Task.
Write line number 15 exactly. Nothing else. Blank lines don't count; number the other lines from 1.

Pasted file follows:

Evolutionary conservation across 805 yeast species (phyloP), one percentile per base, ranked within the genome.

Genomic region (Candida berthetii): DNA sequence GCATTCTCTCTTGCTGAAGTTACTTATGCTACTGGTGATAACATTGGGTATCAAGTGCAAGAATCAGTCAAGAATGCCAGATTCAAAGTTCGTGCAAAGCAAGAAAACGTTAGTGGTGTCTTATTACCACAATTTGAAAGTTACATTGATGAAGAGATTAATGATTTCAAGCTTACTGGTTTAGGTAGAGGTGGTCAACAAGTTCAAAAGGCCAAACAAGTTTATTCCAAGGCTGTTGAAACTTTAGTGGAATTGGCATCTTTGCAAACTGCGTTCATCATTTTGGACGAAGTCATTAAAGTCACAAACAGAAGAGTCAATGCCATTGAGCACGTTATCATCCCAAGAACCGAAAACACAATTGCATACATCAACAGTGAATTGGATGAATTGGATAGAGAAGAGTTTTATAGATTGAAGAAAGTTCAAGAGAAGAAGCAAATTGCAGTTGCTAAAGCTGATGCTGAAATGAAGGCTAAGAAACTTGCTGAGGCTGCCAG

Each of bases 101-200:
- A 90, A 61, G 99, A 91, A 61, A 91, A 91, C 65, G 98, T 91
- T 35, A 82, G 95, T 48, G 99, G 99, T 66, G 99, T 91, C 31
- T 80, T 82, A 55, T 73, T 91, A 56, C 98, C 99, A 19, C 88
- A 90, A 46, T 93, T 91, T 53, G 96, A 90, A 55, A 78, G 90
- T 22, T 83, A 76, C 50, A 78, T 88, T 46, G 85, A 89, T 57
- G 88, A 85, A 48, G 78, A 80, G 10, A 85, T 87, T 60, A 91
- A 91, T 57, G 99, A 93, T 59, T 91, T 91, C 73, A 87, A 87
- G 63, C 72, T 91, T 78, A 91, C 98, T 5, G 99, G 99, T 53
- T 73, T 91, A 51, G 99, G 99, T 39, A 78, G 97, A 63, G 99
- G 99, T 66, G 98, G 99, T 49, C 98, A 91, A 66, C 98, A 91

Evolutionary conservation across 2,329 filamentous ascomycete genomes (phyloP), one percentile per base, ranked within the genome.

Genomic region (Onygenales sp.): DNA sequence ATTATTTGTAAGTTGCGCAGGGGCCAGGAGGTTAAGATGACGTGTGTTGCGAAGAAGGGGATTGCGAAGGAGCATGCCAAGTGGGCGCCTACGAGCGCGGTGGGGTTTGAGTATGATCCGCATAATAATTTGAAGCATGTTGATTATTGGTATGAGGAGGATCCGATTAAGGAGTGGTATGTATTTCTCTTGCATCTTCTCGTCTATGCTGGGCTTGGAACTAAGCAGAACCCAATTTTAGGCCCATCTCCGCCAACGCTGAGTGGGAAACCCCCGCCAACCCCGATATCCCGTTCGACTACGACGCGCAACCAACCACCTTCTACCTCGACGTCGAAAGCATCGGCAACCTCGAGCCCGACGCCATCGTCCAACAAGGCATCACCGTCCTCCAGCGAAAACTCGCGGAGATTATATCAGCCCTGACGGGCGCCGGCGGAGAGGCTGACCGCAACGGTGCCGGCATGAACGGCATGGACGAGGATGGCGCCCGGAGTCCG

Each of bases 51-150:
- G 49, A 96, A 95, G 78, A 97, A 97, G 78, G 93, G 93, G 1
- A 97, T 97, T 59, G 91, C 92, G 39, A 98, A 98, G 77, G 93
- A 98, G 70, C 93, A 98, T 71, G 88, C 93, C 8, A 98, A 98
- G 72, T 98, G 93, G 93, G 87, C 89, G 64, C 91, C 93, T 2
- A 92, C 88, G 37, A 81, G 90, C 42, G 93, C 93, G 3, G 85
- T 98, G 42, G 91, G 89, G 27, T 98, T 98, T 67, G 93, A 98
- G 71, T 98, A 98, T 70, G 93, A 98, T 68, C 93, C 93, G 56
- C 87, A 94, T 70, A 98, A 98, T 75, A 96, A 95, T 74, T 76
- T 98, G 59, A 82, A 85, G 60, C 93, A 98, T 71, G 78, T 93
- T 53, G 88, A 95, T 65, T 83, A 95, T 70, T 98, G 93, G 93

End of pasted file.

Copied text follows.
Genomic region (Onygenales sp.): DNA sequence ATTATTTGTAAGTTGCGCAGGGGCCAGGAGGTTAAGATGACGTGTGTTGCGAAGAAGGGGATTGCGAAGGAGCATGCCAAGTGGGCGCCTACGAGCGCGGTGGGGTTTGAGTATGATCCGCATAATAATTTGAAGCATGTTGATTATTGGTATGAGGAGGATCCGATTAAGGAGTGGTATGTATTTCTCTTGCATCTTCTCGTCTATGCTGGGCTTGGAACTAAGCAGAACCCAATTTTAGGCCCATCTCCGCCAACGCTGAGTGGGAAACCCCCGCCAACCCCGATATCCCGTTCGACTACGACGCGCAACCAACCACCTTCTACCTCGACGTCGAAAGCATCGGCAACCTCGAGCCCGACGCCATCGTCCAACAAGGCATCACCGTCCTCCAGCGAAAACTCGCGGAGATTATATCAGCCCTGACGGGCGCCGGCGGAGAGGCTGACCGCAACGGTGCCGGCATGAACGGCATGGACGAGGATGGCGCCCGGAGTCCG